Methods: 1,312 A/EAs (Mage=22.20, SD=3.75; 29.6% male; 50.5% Black) treated at an urban ED for any reason (7/10/2017-6/25/2018) completed a screening survey. Measures included demographics, firearm-related behaviors/attitudes, substance use, mental health, violent/delinquent behaviors, social influences, neighborhood characteristics, and community involvement.
Results: About 17% of A/EAs endorsed firearm possession (³1 firearm) within the past three months, with 782 firearms possessed collectively. Of these A/EAs, 74% reported possessing a revolver/handgun, 23% a regular or sawed-off shotgun, and 19% a highly lethal military-style rifle or automatic handgun. About 72% of firearm-possessing A/EAs reported having a firearm for protection and 26% for hunting/sporting activities. Notably, only 33% reported obtaining their firearms through legal channels.
Logistic regression results showed that compared to those who do not possess a firearm, A/EAs who possess firearms are less likely to report anxiety symptoms (OR=.63, p<.05), and more likely to be male (OR=2.10, p<.001), binge drink (OR= 1.42, p<.05), endorse firearm retaliatory attitudes (OR=1.27, p<.001), have been violently victimized (OR=1.11, p<.05), have friends who own/carry a firearm (OR=9.74, p<.001), and experience greater community violence (OR=1.03, p<.01). Community involvement and having a positive mentor were not significant correlates of firearm possession.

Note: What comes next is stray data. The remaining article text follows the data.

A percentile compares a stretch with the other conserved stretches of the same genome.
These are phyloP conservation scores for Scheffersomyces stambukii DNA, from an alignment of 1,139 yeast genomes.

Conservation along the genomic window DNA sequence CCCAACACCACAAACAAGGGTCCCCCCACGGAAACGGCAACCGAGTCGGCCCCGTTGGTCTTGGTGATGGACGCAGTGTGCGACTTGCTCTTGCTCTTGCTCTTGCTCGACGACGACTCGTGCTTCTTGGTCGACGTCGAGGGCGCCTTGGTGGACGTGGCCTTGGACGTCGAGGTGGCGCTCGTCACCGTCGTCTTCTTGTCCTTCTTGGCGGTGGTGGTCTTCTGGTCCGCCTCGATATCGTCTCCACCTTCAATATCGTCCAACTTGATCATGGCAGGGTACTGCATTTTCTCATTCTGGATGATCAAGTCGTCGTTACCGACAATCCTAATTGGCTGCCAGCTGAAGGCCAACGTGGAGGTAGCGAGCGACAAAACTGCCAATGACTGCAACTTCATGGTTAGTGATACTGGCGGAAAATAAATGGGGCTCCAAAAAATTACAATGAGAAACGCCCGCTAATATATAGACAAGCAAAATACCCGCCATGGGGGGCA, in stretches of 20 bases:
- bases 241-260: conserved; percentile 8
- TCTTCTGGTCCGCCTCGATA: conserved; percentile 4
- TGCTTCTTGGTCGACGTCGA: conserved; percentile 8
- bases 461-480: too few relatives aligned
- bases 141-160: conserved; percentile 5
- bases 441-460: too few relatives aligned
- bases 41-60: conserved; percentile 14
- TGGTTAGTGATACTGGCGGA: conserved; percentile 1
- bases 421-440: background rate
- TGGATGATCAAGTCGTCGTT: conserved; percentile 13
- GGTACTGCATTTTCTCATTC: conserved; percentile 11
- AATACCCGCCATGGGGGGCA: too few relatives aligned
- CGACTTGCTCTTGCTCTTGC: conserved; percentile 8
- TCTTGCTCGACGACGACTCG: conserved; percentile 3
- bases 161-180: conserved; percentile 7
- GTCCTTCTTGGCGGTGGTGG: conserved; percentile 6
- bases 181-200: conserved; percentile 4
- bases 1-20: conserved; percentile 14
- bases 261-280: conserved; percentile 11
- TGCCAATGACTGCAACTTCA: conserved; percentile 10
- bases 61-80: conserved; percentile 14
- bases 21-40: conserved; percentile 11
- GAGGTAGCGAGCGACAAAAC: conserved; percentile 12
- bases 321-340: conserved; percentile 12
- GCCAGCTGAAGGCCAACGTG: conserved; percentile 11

Conclusions: Our findings suggest that firearm possession may be strongly influenced by peers given that youth who possess firearms are almost 10 times more likely to have friends who own/carry a firearm compared to youth without firearms. Prevention efforts should focus on addressing risky firearm behaviors and social norms within peer groups, reducing exposure to community violence and problematic patterns of substance use, and promoting positive conflict-resolution skills. Additionally, efforts should focus on addressing the widespread availability of illegal firearms.